Letting the genie out by Quentin Bates

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In the not-too-distant past, Iceland didn’t even have a prison worth the name. Police stations had a couple of cells, mostly for letting the Saturday night drunks sleep it off and the old jail on Skólavödurstígur in Reykjavík had cells for anything more, but that was about it. Rare cases of anyone facing a serious sentence had to be sent abroad to do their time.

The bloodthirsty abandon with which Icelanders of the Saga Age pursued feuds was left behind in the Saga Age and there wasn’t much by the way of crime. Reykjavík was probably the safest capital city in the world, maybe with the exception of Tórshavn in the Faroe Islands, which probably still is the safest.

There were a good few fights, plus a good deal of white-collar crime that was let pass with a nod and a wink, but nobody was going to get mugged after a night out. You could go out and leave your front door unlocked, especially outside Reykjavík.

Icelandic crime was a generally a clumsy, ill-thought out rarity and a society where everyone is related to practically everyone else, there was no point robbing a bank. With no opportunity to spend the proceeds without someone asking where that new Porsche had come from, there simply wasn’t a lot of point. Robbing the bank would have been the easy part. Disappearing with the cash is the problem. More recently, Iceland’s banks have all been ruthlessly pillaged, but that was done by a new breed of university-educated villain and from the inside.

Travelling to Reykjavík once in the 80s from the village in northern Iceland we lived in, we decided to leave the car at Akranes and take the old Akraborg ferry across Faxa Bay. On the way, we thought it might be an idea to lock the car – but found that as none of the doors had ever been locked, all of the locks had fused solid. It didn’t help that as well as being unable to lock our old Mitsubishi, the ignition switch had long ago jammed and been bypassed, so we habitually started it with the screwdriver that was kept in the pocket of the door for just that purpose. But it was still there at Akranes when we came back a few days later.

Not that this would happen today. The ferry across Faxa Bay has long gone, made redundant by the Hvalfjördur tunnel and the couple of prisons that Iceland has are crammed to bursting and beyond. With a judiciary that hands down lenient sentences for even violent crimes that would carry much higher penalties anywhere else, ordinary Icelanders have little faith in their system of justice. But even with short sentences cut even shorter for good behaviour, there are waiting lists for prison.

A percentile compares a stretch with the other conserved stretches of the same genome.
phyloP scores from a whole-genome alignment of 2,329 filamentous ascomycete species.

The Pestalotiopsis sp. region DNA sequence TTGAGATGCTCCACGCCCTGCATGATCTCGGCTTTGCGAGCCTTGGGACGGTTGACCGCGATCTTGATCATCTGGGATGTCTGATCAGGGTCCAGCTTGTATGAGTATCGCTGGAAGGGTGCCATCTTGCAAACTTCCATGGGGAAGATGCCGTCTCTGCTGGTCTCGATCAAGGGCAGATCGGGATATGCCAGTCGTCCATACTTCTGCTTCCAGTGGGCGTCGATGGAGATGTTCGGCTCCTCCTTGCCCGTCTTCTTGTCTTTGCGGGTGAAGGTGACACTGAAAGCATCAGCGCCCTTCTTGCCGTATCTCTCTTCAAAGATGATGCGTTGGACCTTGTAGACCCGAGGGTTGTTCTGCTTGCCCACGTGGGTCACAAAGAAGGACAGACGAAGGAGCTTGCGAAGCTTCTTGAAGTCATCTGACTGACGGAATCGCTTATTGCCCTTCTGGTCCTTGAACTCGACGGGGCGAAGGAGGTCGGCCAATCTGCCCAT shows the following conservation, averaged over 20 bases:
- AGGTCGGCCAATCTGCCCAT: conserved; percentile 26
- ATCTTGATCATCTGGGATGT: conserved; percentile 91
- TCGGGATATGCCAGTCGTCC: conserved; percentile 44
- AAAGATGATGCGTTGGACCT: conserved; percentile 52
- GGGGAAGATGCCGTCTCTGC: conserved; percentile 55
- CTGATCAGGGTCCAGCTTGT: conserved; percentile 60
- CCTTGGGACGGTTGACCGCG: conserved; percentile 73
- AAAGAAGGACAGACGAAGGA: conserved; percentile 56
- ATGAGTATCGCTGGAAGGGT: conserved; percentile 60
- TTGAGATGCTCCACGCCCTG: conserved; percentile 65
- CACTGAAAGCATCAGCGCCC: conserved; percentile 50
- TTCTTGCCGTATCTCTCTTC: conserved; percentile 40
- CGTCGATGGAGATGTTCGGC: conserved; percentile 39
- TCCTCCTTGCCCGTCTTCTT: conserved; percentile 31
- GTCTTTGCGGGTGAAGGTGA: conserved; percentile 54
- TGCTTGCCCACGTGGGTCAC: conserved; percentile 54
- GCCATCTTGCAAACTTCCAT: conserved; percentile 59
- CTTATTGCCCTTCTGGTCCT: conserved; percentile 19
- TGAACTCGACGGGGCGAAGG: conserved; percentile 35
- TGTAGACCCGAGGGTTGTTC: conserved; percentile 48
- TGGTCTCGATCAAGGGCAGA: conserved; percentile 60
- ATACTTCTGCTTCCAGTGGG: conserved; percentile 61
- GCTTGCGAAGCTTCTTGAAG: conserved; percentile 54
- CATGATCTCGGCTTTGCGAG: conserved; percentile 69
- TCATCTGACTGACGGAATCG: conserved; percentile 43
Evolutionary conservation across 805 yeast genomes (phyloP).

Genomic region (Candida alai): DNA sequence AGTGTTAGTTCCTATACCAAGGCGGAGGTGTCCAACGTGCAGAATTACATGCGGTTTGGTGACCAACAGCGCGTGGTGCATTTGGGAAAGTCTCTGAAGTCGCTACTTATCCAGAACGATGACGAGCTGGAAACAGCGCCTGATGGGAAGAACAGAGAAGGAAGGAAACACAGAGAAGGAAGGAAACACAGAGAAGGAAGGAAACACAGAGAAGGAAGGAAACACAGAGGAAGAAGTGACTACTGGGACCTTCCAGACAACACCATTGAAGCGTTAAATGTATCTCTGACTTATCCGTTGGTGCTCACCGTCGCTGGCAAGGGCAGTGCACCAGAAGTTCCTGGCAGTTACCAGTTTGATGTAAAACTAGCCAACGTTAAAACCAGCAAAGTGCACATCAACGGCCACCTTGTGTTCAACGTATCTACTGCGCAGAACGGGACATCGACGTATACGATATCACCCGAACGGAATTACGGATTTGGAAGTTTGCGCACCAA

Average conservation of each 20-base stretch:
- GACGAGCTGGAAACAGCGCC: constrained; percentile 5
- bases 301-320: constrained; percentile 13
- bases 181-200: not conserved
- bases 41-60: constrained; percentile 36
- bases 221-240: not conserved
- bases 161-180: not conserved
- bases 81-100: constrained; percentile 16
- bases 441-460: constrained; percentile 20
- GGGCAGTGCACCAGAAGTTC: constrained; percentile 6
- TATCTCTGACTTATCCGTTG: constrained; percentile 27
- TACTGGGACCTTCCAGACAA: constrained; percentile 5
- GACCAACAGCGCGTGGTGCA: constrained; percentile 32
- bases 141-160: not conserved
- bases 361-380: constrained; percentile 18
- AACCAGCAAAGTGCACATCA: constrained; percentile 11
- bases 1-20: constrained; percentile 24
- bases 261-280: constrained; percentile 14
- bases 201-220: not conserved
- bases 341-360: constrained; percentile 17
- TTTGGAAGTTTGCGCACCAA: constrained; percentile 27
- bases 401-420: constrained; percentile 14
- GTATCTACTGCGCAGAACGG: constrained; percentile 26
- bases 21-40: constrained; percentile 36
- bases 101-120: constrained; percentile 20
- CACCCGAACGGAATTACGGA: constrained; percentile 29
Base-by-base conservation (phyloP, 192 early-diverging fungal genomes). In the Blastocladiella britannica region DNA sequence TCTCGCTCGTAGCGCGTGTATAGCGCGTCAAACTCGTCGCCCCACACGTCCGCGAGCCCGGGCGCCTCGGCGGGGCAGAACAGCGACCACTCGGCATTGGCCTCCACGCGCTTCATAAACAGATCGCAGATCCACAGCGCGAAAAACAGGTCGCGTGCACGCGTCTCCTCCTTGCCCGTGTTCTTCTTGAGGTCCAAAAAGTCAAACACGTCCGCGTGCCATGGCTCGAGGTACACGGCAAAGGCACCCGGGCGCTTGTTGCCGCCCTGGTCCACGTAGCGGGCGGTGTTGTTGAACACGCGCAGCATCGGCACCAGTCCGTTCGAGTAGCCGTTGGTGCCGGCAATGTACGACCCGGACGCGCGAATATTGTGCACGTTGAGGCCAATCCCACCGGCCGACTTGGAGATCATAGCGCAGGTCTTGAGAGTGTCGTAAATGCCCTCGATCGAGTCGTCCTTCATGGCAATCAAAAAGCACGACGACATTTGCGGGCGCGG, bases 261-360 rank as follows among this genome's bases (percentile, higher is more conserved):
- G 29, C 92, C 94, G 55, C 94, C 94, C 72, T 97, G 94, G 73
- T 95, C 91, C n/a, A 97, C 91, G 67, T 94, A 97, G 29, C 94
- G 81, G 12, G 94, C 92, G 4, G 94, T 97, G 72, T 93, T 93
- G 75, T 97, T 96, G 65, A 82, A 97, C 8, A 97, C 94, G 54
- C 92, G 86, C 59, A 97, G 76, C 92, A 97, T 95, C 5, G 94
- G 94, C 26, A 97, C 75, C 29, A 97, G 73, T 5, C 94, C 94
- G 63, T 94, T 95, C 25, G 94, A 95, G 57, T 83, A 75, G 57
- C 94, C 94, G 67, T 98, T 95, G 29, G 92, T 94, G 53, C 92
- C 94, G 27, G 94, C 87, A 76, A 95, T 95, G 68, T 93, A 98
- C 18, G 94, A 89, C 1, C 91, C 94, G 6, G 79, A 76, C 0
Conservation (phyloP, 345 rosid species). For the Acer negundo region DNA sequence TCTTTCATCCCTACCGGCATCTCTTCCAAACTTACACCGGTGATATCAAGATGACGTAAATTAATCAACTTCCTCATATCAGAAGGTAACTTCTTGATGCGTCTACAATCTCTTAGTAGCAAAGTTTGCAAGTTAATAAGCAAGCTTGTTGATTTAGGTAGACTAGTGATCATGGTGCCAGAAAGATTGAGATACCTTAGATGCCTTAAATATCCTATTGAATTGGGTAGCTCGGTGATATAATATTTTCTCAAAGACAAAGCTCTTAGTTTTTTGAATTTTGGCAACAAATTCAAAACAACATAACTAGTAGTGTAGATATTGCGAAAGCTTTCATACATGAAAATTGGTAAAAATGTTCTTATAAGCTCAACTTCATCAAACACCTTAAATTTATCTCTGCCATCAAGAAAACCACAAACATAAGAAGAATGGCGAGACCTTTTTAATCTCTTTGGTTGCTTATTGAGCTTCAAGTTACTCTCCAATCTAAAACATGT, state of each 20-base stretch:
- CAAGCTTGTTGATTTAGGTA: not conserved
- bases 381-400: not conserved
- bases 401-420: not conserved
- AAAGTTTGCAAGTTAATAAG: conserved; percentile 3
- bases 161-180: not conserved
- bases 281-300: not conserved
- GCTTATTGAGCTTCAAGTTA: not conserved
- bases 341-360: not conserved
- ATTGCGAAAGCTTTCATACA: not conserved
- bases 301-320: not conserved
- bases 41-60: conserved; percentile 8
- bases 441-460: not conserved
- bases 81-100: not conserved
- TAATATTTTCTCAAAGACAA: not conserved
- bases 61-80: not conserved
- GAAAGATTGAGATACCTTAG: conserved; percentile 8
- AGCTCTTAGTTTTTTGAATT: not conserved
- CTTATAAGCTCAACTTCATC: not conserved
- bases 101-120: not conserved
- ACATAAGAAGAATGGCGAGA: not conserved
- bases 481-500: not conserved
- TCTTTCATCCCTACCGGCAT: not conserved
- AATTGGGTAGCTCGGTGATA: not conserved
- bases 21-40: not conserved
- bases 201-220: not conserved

It can take a couple of years for someone convicted of a crime to be summoned to sit out a sentence. It’s not uncommon for people to find themselves called in to do some porridge for a youthful and half-forgotten stupidity, forced to leave jobs and young children to fret behind bars for a few months.

The criminal justice system has been woefully underfunded and overstretched for years, unable to keep pace with a rising rate of crime that has mushroomed as Iceland turned itself into a consumer paradise, and in particular since the 2008 crash, since when unemployment has hit record levels and acquisitive crime took another leap. Iceland’s law enforcement had already been cut back during the ‘boom’ years, and has again been slashed as public services as a whole have been forced to draw in their horns in the face of less cash available from government.

Iceland’s stripped-to-the-bone law enforcement is very much at odds with rising crime over the last twenty years, but in line with twenty years of government that glorified privatisation and hived off every aspect of public service that could be got rid of to the private sector.

Icelanders bemoan the fact that these days there are areas of Reykjavík it wouldn’t be wise to stroll through after dark. A few decades ago Iceland was a sleepy backwater where virtually nobody lived in poverty and at the other end of the scale nobody was obscenely rich. Today Iceland is as class-ridden as anywhere else, courtesy of a consumer boom that saw the creation of hitherto unknown wealth and poverty at the two ends of the social spectrum.

In the meantime, there’s sporadic discussion over building the new prison that was needed five years ago. Iceland certainly wasn’t prepared for the consumer boom, but is starting the painful process of recovery, but neither was it prepared for the consumer boom’s evil twin.

It’s all very well bemoaning an increasing rate of crime, including a startling level of casual violence that belongs more properly in the Saga Age. But this is part and parcel of the consumer society that Icelanders embraced so wholeheartedly. The big jeeps, the smart new kitchens, three holidays a year, the monster flatscreens and all the other paraphernalia are all very well, but the genie is well and truly out of the bottle and the muggings, drug culture, burglaries, thefts and even the increased rate of serious crime such as rape and murder are all part of the package. You can’t have one without the other, and the clock can’t be turned back.

Of course, for a budding crime writer, it’s a gift. There is so much turmoil and confusion at every level of society that material practically sprouts for the walls. But it’s a deeply unpleasant learning process for anyone who grew up able to sleep soundly, knowing that his car keys had been left in the ignition.

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